Conditions: clear skies, calm, 40F; sunset time 4:15PM

After checking a few likely staging locations, followed Crows in flight to an early staging location in North Andover behind the strip shopping center with Mad Maggie’s Ice Cream at Rt. 125/Rt.133. Crows were gathering in the trees and on the ground with loud vocalizing all around. Crows were streaming in for a while and the vocalizations grew louder.

Not long after Bob and Dana arrived, the Crows began the initial movement towards the roost, over a mile away. Consistent with prior nights, they stopped at multiple locations along the ways, to join with larger numbers of other Crows converging on the overnight roost. Thousands were seen flying in and perching on trees on both sides of the Merrimack River. On this topic, Wayne Petersen, noted in the Mass Audubon “Distraction Displays” blog (Nov. 13, 2018), “the behavior of crows near these evening roosts is particularly curious, if not mercurial. For instance, from night to night crows approaching a roost will regularly make several pre-roosting stops (called staging areas), sometimes more than a mile from the final roost site. These short stops are generally accompanied by much raucous vocalizing, before the birds present often suddenly depart and head off to another staging site where this behavior is then repeated. This may occur several times before dark within a several mile diameter area of the final roost, and the staging areas may change location from day to day.”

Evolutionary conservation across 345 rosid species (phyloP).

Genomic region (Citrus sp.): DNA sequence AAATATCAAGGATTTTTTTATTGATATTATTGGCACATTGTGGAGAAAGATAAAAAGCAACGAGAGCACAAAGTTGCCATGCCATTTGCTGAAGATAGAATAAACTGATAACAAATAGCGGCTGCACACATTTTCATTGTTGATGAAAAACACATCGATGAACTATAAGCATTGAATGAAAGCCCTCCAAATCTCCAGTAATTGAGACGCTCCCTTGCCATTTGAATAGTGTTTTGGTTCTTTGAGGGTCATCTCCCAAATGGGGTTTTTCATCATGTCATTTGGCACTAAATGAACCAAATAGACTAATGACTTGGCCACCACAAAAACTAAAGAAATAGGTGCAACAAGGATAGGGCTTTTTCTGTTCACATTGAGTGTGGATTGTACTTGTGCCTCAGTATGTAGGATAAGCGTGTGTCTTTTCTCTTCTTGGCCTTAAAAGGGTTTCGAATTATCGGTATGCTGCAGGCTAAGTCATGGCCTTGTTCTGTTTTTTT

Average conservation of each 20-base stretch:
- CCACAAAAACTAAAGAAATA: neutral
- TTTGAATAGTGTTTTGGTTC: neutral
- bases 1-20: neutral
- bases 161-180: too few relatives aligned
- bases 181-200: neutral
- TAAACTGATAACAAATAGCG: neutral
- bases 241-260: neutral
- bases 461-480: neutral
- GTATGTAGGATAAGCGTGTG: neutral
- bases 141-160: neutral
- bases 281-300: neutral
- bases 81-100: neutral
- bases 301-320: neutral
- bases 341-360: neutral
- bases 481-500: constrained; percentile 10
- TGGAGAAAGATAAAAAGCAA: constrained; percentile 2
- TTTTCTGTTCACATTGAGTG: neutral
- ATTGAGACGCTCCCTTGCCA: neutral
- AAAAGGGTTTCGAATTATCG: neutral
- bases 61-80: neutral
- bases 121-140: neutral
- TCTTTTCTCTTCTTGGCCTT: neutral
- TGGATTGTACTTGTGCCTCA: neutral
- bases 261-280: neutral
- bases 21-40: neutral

The photo above shows large numbers of Crows while arriving and perching on trees along the south side of the Merrimack River. A southbound train came through at 4:30, blowing its whistle, and causing the Crows to rise up in a large plume, and then they started to make a large billowing group flight to the same roost as last few nights, on the north side of the river, right next to Rt. 495, and fully populated the roost. The photo below shows the large takeoff plume of Crows!

This was followed by multiple succeeding, and at times very congested waves of arrivals. According to prior research (Moore & Switzer, 1998), these pre-roosting aggregations (PRA), typically begin forming in the early afternoon. While most PRA sites were used during the entire roosting season, some were used for only part of the roosting season, and a few were used sporadically throughout the season. Crows begin aggregating in the early afternoon, forming increasingly larger groups as they move toward the city, and the final roosting location; the last major PRAs are in locations adjacent to the final roost. At, or just after sunset, crows slowly begin leaving the PRAs, heading for the roosting site in very large groups.

……until the roost settled down, and became quite under the few glimmers of daylight, around 50 minutes after sunset time….WOW! The night vision optics help to see how tightly packed the Crows are after dark.  This photo provides a sense of how they roost in tight formation almost 50 minutes after sunset!

Photo below shows the roost all settled in, from across the gentle flowing river almost an hour after sunset time and the upper as well as lower trees totally covered with Crows…..always an amazing sight to behold!

List of photo equipment used for this outing:

Canon EOS 80D; Lens: EF-S 18-135mm f/3.5-5.6 IS   

ATN BinoX 4K 4-16x Day and Night Smart HD Binoculars

Blog post and photos by Craig Gibson, 2019 Crow Patrol, Lawrence, MA